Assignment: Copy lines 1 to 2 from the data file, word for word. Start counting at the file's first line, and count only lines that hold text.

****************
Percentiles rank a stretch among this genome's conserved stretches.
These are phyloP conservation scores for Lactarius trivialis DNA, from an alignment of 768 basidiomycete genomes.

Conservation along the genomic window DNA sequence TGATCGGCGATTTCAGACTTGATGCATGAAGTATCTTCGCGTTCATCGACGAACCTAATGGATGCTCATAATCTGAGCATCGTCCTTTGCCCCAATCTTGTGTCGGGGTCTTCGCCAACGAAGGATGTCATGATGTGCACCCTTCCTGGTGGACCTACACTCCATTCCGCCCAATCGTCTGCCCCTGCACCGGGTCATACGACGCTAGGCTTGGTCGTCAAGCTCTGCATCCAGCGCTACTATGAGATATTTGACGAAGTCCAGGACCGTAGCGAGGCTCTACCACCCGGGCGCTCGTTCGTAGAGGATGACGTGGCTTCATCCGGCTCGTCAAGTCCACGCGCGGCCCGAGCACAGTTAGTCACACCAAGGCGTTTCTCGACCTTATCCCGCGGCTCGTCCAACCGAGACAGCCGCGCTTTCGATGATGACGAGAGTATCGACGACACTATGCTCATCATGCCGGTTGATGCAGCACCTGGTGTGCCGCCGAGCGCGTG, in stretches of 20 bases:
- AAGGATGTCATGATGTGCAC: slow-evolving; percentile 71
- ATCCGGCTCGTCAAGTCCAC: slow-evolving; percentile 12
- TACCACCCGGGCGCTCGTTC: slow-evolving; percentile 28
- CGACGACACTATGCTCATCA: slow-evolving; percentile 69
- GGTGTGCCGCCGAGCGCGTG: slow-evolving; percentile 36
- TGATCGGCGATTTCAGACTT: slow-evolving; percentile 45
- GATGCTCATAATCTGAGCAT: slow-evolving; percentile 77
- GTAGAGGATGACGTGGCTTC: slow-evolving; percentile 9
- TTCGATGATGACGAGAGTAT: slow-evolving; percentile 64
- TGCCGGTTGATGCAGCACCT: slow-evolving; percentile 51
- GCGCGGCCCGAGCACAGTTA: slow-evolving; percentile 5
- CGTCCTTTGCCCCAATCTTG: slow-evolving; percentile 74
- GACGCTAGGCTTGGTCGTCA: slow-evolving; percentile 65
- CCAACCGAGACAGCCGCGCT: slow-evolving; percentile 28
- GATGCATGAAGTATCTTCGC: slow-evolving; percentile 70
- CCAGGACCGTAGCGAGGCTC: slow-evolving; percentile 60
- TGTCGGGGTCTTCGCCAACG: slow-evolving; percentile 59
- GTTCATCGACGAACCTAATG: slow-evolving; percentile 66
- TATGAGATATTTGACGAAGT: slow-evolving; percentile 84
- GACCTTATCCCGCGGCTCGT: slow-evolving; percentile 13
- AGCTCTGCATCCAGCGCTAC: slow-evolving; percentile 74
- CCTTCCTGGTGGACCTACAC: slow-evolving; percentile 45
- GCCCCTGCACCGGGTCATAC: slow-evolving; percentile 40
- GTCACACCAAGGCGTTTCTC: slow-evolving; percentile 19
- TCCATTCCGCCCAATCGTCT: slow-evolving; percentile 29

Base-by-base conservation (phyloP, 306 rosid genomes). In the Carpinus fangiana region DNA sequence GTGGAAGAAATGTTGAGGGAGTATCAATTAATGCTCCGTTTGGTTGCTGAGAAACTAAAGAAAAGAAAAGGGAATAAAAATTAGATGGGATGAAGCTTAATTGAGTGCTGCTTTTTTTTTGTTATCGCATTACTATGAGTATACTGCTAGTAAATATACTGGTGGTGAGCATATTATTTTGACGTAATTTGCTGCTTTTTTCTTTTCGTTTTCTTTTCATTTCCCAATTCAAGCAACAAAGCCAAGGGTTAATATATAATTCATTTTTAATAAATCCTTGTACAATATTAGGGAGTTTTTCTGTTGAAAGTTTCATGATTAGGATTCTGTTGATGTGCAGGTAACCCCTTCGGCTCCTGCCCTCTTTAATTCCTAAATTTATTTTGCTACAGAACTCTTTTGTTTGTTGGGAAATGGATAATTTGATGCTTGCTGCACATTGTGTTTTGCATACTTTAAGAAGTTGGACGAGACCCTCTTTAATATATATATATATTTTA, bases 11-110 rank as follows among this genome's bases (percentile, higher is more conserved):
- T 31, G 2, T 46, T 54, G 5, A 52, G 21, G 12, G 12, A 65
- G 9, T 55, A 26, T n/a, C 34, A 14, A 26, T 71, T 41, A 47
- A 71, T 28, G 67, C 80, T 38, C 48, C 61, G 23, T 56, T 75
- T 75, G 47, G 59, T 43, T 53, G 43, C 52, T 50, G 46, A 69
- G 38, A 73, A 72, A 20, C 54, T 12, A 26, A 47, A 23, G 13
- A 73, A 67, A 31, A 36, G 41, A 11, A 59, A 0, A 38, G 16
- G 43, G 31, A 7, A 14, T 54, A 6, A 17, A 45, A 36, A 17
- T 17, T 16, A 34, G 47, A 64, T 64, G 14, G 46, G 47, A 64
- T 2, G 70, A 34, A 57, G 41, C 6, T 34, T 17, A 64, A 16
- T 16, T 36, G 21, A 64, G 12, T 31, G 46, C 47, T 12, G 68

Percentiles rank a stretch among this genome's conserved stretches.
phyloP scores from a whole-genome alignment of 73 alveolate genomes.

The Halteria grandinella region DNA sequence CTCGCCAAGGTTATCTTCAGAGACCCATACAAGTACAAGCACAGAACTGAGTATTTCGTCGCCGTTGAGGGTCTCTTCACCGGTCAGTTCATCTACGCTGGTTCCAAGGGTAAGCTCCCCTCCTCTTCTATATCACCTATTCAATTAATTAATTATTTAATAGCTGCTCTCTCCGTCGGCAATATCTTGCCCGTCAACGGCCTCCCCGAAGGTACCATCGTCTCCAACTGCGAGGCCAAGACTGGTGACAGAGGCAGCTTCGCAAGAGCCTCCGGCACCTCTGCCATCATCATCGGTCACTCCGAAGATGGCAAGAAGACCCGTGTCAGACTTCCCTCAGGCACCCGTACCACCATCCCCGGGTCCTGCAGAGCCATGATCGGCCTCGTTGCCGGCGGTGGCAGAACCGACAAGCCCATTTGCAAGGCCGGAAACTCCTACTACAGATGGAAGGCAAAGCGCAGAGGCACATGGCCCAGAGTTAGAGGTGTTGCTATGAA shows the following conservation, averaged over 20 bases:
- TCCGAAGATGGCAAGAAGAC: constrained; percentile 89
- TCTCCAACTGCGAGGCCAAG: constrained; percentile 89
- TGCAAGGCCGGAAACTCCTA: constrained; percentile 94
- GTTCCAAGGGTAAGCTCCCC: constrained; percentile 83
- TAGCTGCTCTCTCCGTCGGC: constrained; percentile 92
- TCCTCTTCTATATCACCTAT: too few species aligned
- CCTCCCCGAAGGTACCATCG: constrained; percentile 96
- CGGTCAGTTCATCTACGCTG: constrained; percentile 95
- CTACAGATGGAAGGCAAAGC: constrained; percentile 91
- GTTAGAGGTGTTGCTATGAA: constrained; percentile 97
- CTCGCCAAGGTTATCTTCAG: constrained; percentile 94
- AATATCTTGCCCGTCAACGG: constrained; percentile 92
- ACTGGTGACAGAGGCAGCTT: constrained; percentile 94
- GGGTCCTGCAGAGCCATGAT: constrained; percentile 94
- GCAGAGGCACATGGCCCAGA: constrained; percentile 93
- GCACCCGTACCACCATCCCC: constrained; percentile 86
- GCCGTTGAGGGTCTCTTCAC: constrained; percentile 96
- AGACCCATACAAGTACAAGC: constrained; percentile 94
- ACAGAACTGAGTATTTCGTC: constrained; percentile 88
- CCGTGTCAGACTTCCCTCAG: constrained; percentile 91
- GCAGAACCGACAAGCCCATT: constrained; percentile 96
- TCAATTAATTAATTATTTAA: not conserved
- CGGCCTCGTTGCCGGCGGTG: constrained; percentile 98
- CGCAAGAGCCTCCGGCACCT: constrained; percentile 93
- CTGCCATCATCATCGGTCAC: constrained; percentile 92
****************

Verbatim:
Percentiles rank a stretch among this genome's conserved stretches.
These are phyloP conservation scores for Lactarius trivialis DNA, from an alignment of 768 basidiomycete genomes.